Second, traditional enterprises have not moved to cloud-native architectures in some wholesale, forklift manner. Their reality now — and for the foreseeable future — is a hybrid environment in which they have traditional legacy environments, traditional cloud-based environments, and an increasing presence of cloud-native architectures. And all of these are intermixed with mission critical business processes often functioning across all of them.
The net result is that there is no single answer — and definitely no single tool — to address the visibility and management challenges facing enterprise IT organizations. Instead, what's needed is a broader, curated approach.
A Broader View: Why You Need to Focus on Observability & Intelligence
The biggest challenge with the muddy waters of observability, AIOps and the rest of them is that the distinctions no longer serve or provide any benefit to an enterprise IT leader. Moreover, they've become almost meaningless.
Vendors have begun to use the terms (all of them) interchangeably and almost any vendor providing meaningful value is necessarily crossing the spectrum in terms of the solutions they're delivering to the market.
As we began to look at the market holistically, we quickly realized that all of these terms and approaches really came down to just two critical actions for enterprise IT leaders:
Understand what is happening within the enterprise tech stack, in context and in relationship to the other parts of the environment
Distill and transform that knowledge into actionable insights that enable them to protect service provision and create a strategic capability from that data
We are choosing to call this first action observability. We believe it most accurately describes the business objective: to observe and understand what is happening in the environment. But in our view, observability includes the entire process of data capture. Not only the collection of log, metric, and trace data, but traditional monitoring feeds and any other data which will help the organization get to this level of understanding.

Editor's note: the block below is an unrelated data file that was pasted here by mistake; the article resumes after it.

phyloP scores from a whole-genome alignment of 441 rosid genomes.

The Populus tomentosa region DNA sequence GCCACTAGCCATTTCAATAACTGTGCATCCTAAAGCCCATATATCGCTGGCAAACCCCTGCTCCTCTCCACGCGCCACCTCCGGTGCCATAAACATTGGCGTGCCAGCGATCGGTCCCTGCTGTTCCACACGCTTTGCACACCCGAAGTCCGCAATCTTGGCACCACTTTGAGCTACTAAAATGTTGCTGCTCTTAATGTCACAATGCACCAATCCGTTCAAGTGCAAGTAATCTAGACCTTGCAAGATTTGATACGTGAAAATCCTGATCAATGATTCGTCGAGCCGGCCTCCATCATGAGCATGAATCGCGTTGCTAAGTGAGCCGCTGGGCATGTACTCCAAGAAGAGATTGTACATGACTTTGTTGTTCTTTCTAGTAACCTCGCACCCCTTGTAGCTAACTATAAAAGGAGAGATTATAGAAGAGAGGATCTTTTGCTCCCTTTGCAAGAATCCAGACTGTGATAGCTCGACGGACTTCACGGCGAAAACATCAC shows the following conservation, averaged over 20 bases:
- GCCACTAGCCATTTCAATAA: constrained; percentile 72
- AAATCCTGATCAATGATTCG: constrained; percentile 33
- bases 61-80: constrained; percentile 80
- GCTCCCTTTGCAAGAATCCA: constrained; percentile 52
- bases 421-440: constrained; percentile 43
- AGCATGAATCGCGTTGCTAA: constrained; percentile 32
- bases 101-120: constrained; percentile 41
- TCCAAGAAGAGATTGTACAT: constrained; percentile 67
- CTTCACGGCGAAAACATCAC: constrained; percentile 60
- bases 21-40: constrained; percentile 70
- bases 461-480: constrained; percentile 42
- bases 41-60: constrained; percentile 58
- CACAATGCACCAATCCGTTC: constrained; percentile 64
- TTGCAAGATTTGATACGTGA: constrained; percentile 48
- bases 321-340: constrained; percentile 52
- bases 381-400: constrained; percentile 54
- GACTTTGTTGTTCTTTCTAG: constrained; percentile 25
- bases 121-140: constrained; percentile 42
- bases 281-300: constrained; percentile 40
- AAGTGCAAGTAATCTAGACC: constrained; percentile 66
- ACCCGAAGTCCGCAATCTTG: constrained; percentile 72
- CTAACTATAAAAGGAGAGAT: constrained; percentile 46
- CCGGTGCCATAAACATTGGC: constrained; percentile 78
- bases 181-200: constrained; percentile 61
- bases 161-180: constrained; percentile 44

We call the second action intelligence. Here again, our use of this term is intended to be broad, encompassing tactical intelligence for remedial action as well as strategic intelligence that informs planning, cloud migration, and transformational activities. Both are necessary and both should be derived from the underlying data collected as part of the observability process.
Then, within those two broad actions, you need to create the coverage applicable to your environment. This will almost certainly involve one or more of what we call the "Majors" that will often provide broad coverage and act as a focal point. You will then augment that will additional layers to deal with specific elements of your environment, such as a targeted observability tool for your cloud-native environments.
The critical factor, however, is that you must look at all of it as a unified and integrated whole. Allow the market to force you into looking at it in narrow, specific buckets and you'll doom yourself to silo hell and service failures.
Introducing our IT Observability & Intelligence Platform Sector Coverage
To help you take this broader view, we will focus our coverage on what we call the IT Observability & Intelligence Platform Sector. We will not make any attempt to distinguish between monitoring, observability, APM, AIOps or any other label. We will only look at this sector through the prism of a vendor's ability to help you create either understanding or intelligence around some element of your environment.
This is a very crowded sector with many niche players catering to specific elements of the tech stack, so expect our coverage to continue to evolve over time. We will be seeking out what we call Market Movers and offering their profiles over time. For now, here's how we're presently seeing the market.
Notes: If a vendor isn't listed below, it either means that they are not on our radar and we are not aware of them, or we have reviewed them and do not believe they are viable as an enterprise technology option. All vendors are listed alphabetically. Numerous Market Mover Profiles are currently under development and will be linked here upon completion.
These are the big players. You know who they are and can decide for yourself if they're a fit. We don't generally expect significant innovation here, but will cover it when we see it.
Market Movers are enterprise tech providers that we believe are delivering noteworthy, disruptive, and innovative solutions, potentially within a specific niche. They are worthy of consideration.
DRYiCE iControl (HCL)*
*Market Mover Profile pending
The Watch List
These are companies that are on-radar with us. We are either still evaluating them or waiting for a briefing, but we believe they are worth a look.
If you believe someone should be on our watch list, please email us at email@example.com